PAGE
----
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Combined hepatitis B vaccines (2001)

 

Benefits of combined vaccines

 

  • Reduced number of injections per visit, and reduced total number of injections overall, leading to:
    -         Reduced number of exposures to possible injection pain;
    -         Less or no exposure to thiomersal;
    -         Less time spent in doctor visits;
    -         Less waste and increased injection safety with fewer syringes;
    -         Reduced immunisation programme costs.
  • Improved vaccination coverage;
  • Simplified implementation of immunisation programmes;
  • Facilitated addition of new antigens into existing immunisation programmes;
  • Facilitated harmonisation of antigens;
  • Decreased disease prevalence and burden;
  • Facilitated data collection through easier documentation;
  • Reduced costs of storage, transport, cold chain (not valid for developing countries);
  • May present a new opportunity to move towards harmonising vaccination calendars in the European Union.

 

Combined vaccines - drawbacks and issues

 

  • Possible barriers to the use of certain combination vaccines based on complex issues regarding harmonisation of European vaccination schedules are due to:
    - Different epidemiological patterns per country / region;
    - Different national recommendations for compulsory and facultative immunisations;
    - Different national traditions and attitudes towards health care reimbursement;
    - Complexity of policy and decision making at national level involving many associations of physicians and health insurance providers.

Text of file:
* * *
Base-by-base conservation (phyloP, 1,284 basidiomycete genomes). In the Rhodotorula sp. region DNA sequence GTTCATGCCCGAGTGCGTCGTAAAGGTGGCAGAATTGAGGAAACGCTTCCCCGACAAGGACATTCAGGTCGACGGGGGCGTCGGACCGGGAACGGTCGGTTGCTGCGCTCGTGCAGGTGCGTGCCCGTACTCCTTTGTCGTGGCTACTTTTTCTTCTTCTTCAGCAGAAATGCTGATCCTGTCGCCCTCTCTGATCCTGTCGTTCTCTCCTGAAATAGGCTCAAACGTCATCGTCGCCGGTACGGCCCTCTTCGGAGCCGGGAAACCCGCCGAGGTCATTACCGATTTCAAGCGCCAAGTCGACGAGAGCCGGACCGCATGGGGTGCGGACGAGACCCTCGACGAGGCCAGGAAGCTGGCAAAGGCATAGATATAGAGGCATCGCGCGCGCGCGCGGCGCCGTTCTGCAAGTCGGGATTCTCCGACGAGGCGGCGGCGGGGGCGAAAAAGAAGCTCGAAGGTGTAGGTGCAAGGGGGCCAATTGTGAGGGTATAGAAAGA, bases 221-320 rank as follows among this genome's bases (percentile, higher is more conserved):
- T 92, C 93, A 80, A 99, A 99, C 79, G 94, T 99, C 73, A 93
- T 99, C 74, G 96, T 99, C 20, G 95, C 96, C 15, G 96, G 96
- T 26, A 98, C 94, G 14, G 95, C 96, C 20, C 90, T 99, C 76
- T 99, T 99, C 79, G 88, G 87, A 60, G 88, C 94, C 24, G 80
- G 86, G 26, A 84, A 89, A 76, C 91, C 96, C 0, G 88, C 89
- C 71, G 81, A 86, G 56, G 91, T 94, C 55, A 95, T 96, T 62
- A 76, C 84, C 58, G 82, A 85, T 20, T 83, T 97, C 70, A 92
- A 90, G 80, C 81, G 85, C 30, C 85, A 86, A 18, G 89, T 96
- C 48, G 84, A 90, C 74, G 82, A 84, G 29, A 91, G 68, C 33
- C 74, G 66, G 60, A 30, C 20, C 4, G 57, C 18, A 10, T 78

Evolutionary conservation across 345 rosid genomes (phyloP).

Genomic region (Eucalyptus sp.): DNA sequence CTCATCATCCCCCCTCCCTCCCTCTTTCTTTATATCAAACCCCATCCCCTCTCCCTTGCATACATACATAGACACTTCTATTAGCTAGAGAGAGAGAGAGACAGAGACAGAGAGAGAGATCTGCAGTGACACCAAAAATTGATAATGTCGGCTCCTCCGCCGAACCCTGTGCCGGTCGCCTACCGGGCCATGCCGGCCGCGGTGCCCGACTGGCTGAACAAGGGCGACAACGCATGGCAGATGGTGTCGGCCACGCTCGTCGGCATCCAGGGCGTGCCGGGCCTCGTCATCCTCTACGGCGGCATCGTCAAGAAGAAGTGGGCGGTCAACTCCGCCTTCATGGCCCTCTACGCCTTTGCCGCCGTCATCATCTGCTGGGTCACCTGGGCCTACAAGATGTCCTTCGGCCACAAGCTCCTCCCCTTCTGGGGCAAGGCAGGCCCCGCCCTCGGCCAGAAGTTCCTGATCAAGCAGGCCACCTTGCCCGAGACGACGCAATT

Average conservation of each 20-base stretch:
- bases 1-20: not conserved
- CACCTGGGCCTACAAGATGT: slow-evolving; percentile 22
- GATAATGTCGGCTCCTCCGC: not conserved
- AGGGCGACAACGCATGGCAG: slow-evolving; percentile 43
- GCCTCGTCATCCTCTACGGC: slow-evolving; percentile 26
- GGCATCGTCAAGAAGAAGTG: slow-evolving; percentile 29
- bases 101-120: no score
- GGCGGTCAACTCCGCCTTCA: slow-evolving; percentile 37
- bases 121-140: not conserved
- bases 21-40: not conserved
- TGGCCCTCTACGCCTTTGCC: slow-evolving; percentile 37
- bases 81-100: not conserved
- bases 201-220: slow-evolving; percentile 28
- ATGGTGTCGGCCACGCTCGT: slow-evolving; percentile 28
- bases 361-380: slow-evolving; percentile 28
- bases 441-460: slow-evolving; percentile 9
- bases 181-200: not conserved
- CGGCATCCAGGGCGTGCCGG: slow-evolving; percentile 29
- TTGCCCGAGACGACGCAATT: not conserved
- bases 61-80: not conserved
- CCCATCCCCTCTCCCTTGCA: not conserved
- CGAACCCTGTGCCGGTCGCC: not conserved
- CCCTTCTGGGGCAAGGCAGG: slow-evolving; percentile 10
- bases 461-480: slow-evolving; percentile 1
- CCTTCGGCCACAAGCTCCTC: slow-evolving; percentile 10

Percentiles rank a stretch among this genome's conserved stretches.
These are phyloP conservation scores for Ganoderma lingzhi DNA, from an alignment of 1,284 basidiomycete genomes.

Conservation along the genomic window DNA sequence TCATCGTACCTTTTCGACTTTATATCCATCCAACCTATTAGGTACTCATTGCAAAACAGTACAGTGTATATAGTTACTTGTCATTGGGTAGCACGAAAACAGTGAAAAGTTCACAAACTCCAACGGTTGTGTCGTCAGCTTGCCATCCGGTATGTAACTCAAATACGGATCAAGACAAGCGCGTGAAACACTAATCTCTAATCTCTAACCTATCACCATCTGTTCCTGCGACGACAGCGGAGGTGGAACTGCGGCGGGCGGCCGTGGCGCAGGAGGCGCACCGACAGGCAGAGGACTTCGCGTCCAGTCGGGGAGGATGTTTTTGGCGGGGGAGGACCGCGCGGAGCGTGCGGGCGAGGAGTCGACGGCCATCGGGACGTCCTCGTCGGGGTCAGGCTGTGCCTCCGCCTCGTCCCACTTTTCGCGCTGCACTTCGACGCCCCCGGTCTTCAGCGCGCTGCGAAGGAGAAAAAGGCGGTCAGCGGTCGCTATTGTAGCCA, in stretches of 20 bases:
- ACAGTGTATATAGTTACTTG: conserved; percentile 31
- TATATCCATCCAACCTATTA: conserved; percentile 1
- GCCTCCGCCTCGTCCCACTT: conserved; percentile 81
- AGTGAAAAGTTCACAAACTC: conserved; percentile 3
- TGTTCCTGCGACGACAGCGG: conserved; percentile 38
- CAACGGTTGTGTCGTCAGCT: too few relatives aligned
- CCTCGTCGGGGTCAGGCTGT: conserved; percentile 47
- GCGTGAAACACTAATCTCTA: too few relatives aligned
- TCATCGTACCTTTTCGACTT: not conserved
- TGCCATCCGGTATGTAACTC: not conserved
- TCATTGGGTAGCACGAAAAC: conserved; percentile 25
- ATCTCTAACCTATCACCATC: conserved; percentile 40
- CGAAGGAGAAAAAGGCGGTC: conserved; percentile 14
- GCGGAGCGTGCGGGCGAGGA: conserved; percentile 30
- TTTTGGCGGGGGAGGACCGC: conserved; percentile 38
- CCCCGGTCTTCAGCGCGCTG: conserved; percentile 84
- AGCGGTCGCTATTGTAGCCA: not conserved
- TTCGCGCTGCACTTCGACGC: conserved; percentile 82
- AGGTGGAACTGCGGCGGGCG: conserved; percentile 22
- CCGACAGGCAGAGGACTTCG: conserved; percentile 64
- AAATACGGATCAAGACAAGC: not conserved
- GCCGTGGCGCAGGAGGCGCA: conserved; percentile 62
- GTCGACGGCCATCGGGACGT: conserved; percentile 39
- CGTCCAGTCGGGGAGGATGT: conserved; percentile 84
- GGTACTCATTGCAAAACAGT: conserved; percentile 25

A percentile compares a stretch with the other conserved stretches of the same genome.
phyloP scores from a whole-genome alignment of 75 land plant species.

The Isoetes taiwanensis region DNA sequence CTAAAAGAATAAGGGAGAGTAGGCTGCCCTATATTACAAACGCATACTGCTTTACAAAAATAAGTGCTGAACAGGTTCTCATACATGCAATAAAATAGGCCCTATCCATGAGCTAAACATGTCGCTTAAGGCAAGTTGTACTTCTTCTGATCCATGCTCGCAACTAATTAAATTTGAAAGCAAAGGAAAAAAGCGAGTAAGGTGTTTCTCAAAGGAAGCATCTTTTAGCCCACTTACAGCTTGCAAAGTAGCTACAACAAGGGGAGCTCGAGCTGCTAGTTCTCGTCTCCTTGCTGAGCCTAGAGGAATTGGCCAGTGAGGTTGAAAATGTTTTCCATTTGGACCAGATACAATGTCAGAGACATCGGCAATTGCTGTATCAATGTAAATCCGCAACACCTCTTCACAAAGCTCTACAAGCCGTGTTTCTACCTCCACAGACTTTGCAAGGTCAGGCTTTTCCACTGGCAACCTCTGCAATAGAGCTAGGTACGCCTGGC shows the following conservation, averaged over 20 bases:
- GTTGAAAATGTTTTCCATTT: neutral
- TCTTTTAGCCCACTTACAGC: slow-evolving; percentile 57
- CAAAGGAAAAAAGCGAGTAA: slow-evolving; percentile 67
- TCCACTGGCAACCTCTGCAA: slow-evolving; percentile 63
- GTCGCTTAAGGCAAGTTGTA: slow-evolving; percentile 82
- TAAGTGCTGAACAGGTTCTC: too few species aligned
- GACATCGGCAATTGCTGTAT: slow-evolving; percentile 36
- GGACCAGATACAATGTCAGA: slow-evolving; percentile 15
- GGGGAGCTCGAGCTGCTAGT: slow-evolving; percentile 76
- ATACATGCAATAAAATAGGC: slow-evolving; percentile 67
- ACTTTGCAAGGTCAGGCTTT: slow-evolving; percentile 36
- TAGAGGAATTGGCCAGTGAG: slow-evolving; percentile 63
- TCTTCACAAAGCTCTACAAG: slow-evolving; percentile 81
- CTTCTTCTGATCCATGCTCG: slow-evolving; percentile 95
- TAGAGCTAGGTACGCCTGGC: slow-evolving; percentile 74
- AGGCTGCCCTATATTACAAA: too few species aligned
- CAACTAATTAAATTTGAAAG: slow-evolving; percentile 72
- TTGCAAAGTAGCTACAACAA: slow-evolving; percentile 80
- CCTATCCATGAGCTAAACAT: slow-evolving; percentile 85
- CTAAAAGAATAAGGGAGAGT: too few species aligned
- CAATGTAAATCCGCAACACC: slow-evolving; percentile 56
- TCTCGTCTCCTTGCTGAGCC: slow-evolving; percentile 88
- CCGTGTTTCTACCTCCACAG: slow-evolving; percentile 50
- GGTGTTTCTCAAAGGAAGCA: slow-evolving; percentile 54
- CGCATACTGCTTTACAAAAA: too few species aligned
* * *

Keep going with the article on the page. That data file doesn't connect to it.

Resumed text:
• Potential decrease in immunisation programme flexibility with increase in number of antigens per dose.
  • Shrinking market of vaccine manufacturers (due to mergers) places immunisation programmes at potential risk if a manufacturer of a combined vaccine chooses to stop production and no other supply source exists.
  • Increasing complexity and costs of clinical development and trials involving:
    - Need for testing safety and efficacy of each vaccine component;
    - Ethical implications in conducting clinical trials with huge numbers of participants to test against different immunisation schedules;
    - Need to establish new minimum potency and protection levels;
    - Need for new reference materials;
    - Analysis of adverse reactions;
    - Surrogate markers.
  • Combined vaccines with a hepatitis B component cannot be used for newborn immunisation since the nonhepatitis B components of combination vaccines have reduced immunogenicity in children less than six weeks of age. The monovalent hepatitis B vaccine must continue to be used as the birth dose.
  • More long-term studies will be needed to evaluate when booster vaccinations are needed using hexavalent vaccines with a hepatitis B component, especially in immunisation schedules with only three vaccinations in the first year of life with no booster vaccination.
  • Quality issues of hexavalent vaccines focus on the cumulative stability of vaccine intermediates, resulting in the Committee for Proprietary Medicinal Products (CPMP) recommendations that have been accepted by manufacturers in assuring that intermediates exceeding a certain age will not be used in the manufacture of vaccines.
  • Efficacy issues highlight the need for establishing better or other markers of protection.
  • While immunological responses against Hib may be lower in hexavalent vaccines, they still remain at clinically acceptable protective levels.

 

References

 

Viral Hepatitis Prevention Board. Combined hepatitis B vaccines. Viral Hepatitis Prevention Board meeting, St Julians, Malta, October 22-23, 2001. Viral Hepatitis 2002; 10.2.

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